"Women are the best thing God ever made, and I would not pollute them by allowing them to wade through the filthy waters of politics."

At last, though, the amendment was ratified with the vote of Harry T. Burns, the youngest member of the Tennessee legislature following his mother's advice and helping vote in democracy for the women of America.

Luscomb conjures up images with little regard for continuity (from 1920 in Tennessee, her conversation turns to the 1848 conference on the condition of women at Seneca Falls, N.Y.). And her discourses reminded one of the plot of an old movie, full of flashbacks and straying off on tangents.

Luscomb's recollections are the stuff of which the most absorbing memoirs are made, but she has never written down the story of her life in full. Her first contact with feminism was at the age of five in 1892 when her mother took her to a suffragette convention. In 1909 Luscomb was one of the few women graduates from the Massachusetts Institute of Technology, earning a degree in architecture. In 1910, the editors of The Woman's Journal (founded in 1840 by Lucy Stone and Henry Blackwell as the news bulletin of the women's movement) decided to reach out to the general public. Luscomb became one of many vendors hawking the journal on street corners. Every Saturday she stood on the corner of Tremont and "the well-named" Winter St. through the bitter chill of late 1910 and beginning of 1911. She still has the license as a "hawker and peddlar" (record #955) that she used at that time. And, in a battered leather documents folder she found a picture of herself on an old magazine cover: the clothes were old-fashioned and demure, her expression assured and smiling as she carried a bag over her shoulder full of newspapers. Always, she has maintained this kind of composure and conviction in the face of, at best, grudging tolerance or, more usually, as in the days when democracy for women was still opposed, when she felt herself unpopular, radical and ridiculed.

Luscomb visited mainland China in 1962, more than a decade before the United States government made any attempt to normalize relations with that country. And, only seven years before, during the McCarthy era, she was summoned to appear before the Massachusetts Commission to Investigate Communism and Subversion and interrogated about her organizational activities. These had included, since 1920, executive secretaryships of the Boston League of Women Voters, the Mass. Civic League, the Joint Board of Sanitary Control supervising health and safety conditions in garment factories, and for seven years, the Mass. branch of the Women's International League for Peace and Freedom. She was a charter member (and at one time the president) of the local union of the United Office and Professional Workers Union of America.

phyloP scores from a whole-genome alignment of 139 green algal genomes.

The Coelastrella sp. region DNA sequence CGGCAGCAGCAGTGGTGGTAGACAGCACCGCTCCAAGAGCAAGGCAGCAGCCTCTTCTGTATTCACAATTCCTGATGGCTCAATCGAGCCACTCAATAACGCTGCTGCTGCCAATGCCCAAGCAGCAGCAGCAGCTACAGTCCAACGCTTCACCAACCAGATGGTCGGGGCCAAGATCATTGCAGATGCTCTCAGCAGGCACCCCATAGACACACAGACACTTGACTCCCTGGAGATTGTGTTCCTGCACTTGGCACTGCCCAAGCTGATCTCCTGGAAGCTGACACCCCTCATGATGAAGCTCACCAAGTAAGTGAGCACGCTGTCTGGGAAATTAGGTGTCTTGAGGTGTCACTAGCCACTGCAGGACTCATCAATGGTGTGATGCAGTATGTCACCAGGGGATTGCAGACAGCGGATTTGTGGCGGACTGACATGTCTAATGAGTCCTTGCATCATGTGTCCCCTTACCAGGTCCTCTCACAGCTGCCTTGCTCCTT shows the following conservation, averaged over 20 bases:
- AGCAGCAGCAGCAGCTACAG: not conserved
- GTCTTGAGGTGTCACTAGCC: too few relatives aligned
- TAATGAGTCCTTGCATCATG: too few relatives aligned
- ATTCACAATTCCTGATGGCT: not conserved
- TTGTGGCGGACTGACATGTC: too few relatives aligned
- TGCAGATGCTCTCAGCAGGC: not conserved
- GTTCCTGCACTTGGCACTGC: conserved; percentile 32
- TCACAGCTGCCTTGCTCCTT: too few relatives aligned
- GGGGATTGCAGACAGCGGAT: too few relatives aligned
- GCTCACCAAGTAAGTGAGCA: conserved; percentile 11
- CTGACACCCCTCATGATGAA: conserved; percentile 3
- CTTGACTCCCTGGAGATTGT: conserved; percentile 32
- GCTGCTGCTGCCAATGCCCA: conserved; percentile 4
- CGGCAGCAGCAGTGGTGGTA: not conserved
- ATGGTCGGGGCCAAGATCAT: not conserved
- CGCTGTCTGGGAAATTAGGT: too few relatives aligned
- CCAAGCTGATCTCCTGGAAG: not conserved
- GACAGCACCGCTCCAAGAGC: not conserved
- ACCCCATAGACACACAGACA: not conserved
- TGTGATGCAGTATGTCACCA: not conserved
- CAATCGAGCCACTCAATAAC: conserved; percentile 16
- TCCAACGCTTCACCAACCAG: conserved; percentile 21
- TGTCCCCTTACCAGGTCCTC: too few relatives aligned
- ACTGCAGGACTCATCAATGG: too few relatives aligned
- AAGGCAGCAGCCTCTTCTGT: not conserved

Luscomb was an early adherent of the Civil Liberties Union from its inception in 1920 and for many years she was vice-chairman of its Massachusetts branch. She also joined the National Association for the Advancement of Colored People just after it was organized and served as the Boston branch vice-chairman, working extensively with Melnea Cass (another honored grand Bostononian known today as "The First Lady of Roxbury").

All in all, she is hardly a woman who would take a trial meekly. She addressed the Massachusetts Commission in 1955 when McCarthyism slithered over the land and she remained undaunted. She replied that she was not acquainted with any so-called subversives but that:

"I do know of subversion abroad in our land...It is subversive for commissions like these to spread such hysteria and intimidation throughout the land that Americans are afraid to sign petitions, afraid to read progressive magazines, afraid to make out checks for liberal causes, afraid to join organizations, afraid to speak their minds on public issues . . . this is the destruction of democracy."

Yet, today, Luscomb does not reveal the passionate depth of her convictions all at once. She talks slowly, with the measured rhythm and varied tone of the practiced public speaker but she never talks at you. Indeed, you might be deceived, on first meeting her, into imagining that this charming old lady was taking it easy after adventures such as her 1962 trip to the World Disarmament Congress in Moscow. But the deception is short-lived. She says her time is more her own now but she still gives lectures about the history of the women's movement, her journeys to China, Cuba, and Russia, and her ongoing work for civil rights and world peace.

Luscomb's phone rings continuously. One minute it is a radio network asking her to give a broadcast. A few moments later WGBH-TV calls to finalize an interview schedule. And of course her friends call, too. For, though she has remarked of her reforming campaigns that "They are the only things that made my life interesting, that made me feel that I was a part of my times...," it is nevertheless apparent that it is people, rather than abstract political ideologies that she cares about.